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Subject: Tagging Flounder
From: Morgan Hart <[log in to unmask]>
Reply-To:Scientific forum on fish and fisheries <[log in to unmask]>
Date:Fri, 21 Aug 2015 21:31:41 +0200

text/plain (54 lines)

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Hello everyone,

This is my first Fish-Sci post. 

The basis of my master’s project is to track the movement and survival of 
Southern Flounder (Paralichthys lethostigma) using Vemco V-9 acoustic 
transmitters (9 X 29 mm).  

Other published tracking studies have tagged flatfish by attaching devices 
either internally (surgical implant) or externally (pins through the body 
musculature). I have performed several tank trials at ambient (29-30 oC) 
water temperatures and have had fairly poor survival using both methods.  
The literature on tagging flounder, especially in warmer waters, is sparse.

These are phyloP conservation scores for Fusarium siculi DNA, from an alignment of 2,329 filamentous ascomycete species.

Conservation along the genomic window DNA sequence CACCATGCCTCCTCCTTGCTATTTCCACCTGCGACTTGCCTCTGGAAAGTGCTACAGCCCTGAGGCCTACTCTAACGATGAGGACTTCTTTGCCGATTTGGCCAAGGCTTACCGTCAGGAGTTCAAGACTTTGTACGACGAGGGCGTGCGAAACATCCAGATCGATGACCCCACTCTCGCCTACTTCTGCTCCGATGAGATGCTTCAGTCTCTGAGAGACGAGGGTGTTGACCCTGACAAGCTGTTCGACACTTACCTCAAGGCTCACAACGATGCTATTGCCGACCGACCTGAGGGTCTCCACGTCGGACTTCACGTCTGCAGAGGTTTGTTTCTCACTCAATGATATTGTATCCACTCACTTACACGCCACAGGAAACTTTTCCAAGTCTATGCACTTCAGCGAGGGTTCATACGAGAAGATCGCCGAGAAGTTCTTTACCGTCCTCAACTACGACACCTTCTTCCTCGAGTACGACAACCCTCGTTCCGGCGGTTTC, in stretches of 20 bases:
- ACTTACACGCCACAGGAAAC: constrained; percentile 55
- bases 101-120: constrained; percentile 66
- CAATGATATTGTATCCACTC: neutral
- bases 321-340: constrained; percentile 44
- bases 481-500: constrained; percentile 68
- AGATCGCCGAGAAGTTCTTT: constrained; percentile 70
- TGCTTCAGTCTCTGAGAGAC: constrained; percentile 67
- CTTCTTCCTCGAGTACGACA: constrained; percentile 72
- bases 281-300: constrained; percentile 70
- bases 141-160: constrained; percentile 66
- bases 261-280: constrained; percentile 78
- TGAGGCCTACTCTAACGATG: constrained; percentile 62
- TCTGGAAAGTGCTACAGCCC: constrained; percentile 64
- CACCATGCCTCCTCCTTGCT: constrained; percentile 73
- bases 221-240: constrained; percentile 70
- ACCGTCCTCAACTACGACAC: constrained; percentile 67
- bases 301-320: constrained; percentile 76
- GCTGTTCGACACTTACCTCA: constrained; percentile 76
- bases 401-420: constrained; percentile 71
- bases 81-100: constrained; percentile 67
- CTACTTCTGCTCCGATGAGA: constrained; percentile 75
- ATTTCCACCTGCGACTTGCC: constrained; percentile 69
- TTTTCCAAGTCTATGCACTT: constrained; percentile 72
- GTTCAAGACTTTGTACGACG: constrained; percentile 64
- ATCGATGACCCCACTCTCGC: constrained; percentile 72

I have some questions that I hope someone can help me with. 

1)	Are there any studies on the benefits / drawbacks of internal vs. 
external tag attachment in flatfish >300mm?  (Differences in survival, 
growth, movement or tag fouling?) 

2)	Are there any studies on flounder, or similar species, examining the 
effects of temperature on post-release survival after surgery / tagging (or 
capture, by itself)? (Is there a “magic” temperature below which southern 
flounder will almost certainly survive?)

3)	Are there studies examining survival of surgery in the wild vs in 
tanks? (Fish released into the wild may be more susceptible to predation 
immediately post-release, whereas those in tanks may be stressed by 
unnatural conditions).

4)	Are there any studies comparing tags applied to sedated vs non-
sedated fish? (For quick, 3-4 min surgical procedures, could using 
anesthesia be more stressful than not using it?).

From my findings so far, my impression is that external tagging is quicker 
and less stressful, and that repeating trials at lower fall temperatures (<25 
oC?) will show much better survival. The acoustic tags are ~$300 each, so 
I don’t want to put dead fish out there.

Thank You

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